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Ok, that's how I set up my look-at matrix. I use a left-handed coordinate system (that is x positive right, y positive up and z positive far from the screen) with a ROWxCOL matrix system, and you may need to modify it to fit yours systems:
void matrix::LookAt(vector3 &eye, vector3 &target, vector3 &up){    if(eye == target)     {        Identity();        return; //eye and target are the same    }        vector3 z(target-eye);    z.Normalize();        vector3 x(up*z);       x.Normalize();        vector3 y(z*x);        mat[0][0] = x.x;    mat[0][1] = x.y;    mat[0][2] = x.z;    mat[0][3] = -(x^eye);      mat[1][0] = y.x;    mat[1][1] = y.y;    mat[1][2] = y.z;    mat[1][3] = -(y^eye);     mat[2][0] = z.x;    mat[2][1] = z.y;    mat[2][2] = z.z;    mat[2][3] = -(z^eye);      mat[3][0] = 0;    mat[3][1] = 0;    mat[3][2] = 0;      mat[3][3] = 1;  }

You don't need to specify right vector and the up vector is always (0,1,0) (except if you want your camera to be reversed, but for a light it is not tha case). This function (that is pretty the same to the one in the DXSDK) takes your parameters and builds the three vectors it needs in order to set a local coordinate system realted to the camera (light in your case).
The following section of the function builds these three vectors
    vector3 z(target-eye);    z.Normalize();        vector3 x(up*z);       x.Normalize();        vector3 y(z*x);

When applied to a vector, the matrix transforms the original point in the new coordinate system (hope to be right, I'm new to this).
What you need to know are only position and the look-at point of your light.
For the use with an up and z vectors that coincide (or are too much paralel), you can try to add a check and use (1, 0, 0) instead, as JhonBolton said.

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what is the ^ for? mat[0][3] = -(x^eye); is that the dotproduct between x and eye?

EDIT: what is the difference between the right and lefthanded view matrices and ROWxCOL based vs. COLxROW based?

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Quote:
 what is the ^ for? mat[0][3] = -(x^eye); is that the dotproduct between x and eye?

Yes, I use this overloaded operator as dot product. I thought it would be pretty useful (and it is) but it seems to be not often used since everyone ask me what does it mean. It could be wrong using the ^ as the dot product (I don't remember precedece rules) but I don't care now...
There are differences between right-handed and left-handed coordinate systems. In general, left-handed system (as the one used by DX) have the positive values going into the screen, while in right-handed ones (OGL and many others) the positive side of the z axis come out from the screen.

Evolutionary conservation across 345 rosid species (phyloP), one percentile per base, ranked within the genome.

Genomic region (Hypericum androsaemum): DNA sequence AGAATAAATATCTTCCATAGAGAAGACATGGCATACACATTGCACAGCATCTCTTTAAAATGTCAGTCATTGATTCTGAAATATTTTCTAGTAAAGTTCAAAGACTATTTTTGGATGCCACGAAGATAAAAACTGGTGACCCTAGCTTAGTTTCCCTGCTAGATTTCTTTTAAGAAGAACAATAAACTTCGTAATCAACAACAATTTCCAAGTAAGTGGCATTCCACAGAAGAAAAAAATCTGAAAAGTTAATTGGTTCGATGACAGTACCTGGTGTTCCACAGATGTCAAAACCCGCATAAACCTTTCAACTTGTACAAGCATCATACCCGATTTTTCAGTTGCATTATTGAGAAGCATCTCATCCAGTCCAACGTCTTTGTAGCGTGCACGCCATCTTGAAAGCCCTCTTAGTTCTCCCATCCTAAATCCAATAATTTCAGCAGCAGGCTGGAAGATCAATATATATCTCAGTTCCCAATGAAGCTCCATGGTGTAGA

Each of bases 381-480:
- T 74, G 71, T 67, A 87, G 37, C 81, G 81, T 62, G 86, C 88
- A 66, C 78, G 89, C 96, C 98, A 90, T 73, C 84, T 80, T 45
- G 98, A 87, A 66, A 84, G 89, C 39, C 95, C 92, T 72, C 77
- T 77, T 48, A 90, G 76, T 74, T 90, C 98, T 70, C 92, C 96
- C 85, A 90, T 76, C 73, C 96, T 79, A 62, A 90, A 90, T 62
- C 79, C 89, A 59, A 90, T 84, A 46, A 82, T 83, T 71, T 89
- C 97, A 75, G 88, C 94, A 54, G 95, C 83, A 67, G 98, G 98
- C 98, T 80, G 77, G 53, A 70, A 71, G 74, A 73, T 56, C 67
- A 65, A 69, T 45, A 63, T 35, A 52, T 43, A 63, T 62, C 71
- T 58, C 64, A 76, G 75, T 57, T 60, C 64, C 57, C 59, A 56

You can find some useful informations about that with google.
With ROWxCOL I simply specify that the first index of my matrix indicates the ROW, while the second indicates the COLUMN. This different order changes the matrices I build (in fact to change from one to another you have to transpose your matrix).
I think that choosing the coordinate sytsem and the index-order is a matter of taste, but I have to specify it when I post the code...
Hope that this helps.

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still doesn't work as I want to, altough it works exactly the same as gluLookAt(...):

my lookat function
void cMatrix::CreateLookat( cVertex3f &eye, cVertex3f &target, cVertex3f &up ){        Identity();	cVertex3f z = eye - target;	z.Normalize();	cVertex3f x;	x.CrossProduct(up, z);	x.Normalize();	cVertex3f y;	y.CrossProduct( z, x );	y.Normalize();	cout << "X axis " << x << endl;	cout << "Y axis " << y << endl;	cout << "Z axis " << z << endl;	m[VAL(0,0)] = x.x; m[VAL(0,1)] = y.x; m[VAL(0,2)] = z.x;	m[VAL(1,0)] = x.y; m[VAL(1,1)] = y.y; m[VAL(1,2)] = z.y;	m[VAL(2,0)] = x.z; m[VAL(2,1)] = y.z; m[VAL(2,2)] = z.z;	m[VAL(3,0)] = -(x.DotProduct(eye));	m[VAL(3,1)] = -(y.DotProduct(eye));	m[VAL(3,2)] = -(z.DotProduct(eye));}

this is the matrix I get with eye(0,30,0) lookat(0,0,0) up(0,1,0):
0 0 0 0
0 0 1 0
0 0 0 0
0 0 -30 1

if I have the eye at 0,30,0 then the lookat dir should be 0,-1,0 and the up would be 0,0,-1 and right 0,0,1.. but all vectors except lookat gets 0,0,0

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Try to check if the (eye - target) vector is too much similar to your up vector. Replace the first part of your function with:
Identity();cVertex3f z = eye - target;z.Normalize();if((abs(z.x) < 0.0001) && ((abs(z.y) - 1.0) < 0.0001) && (abs(z.z) < 0.0001)) up = cVertex3f(0.0, 0.0, 1.0);

Put this just before

cVertex3f x;

Hope that this works. The idea is to check if the (eye - target) vector is near (0, 1, 0). If this is the case (and in your example it is (0, -1, 0) then you cannot have a perpendicular vector.

EDIT: I've just tried on my code and I had the same problem: with your camera position and look at point it doesn't work. But I added the check and now it runs.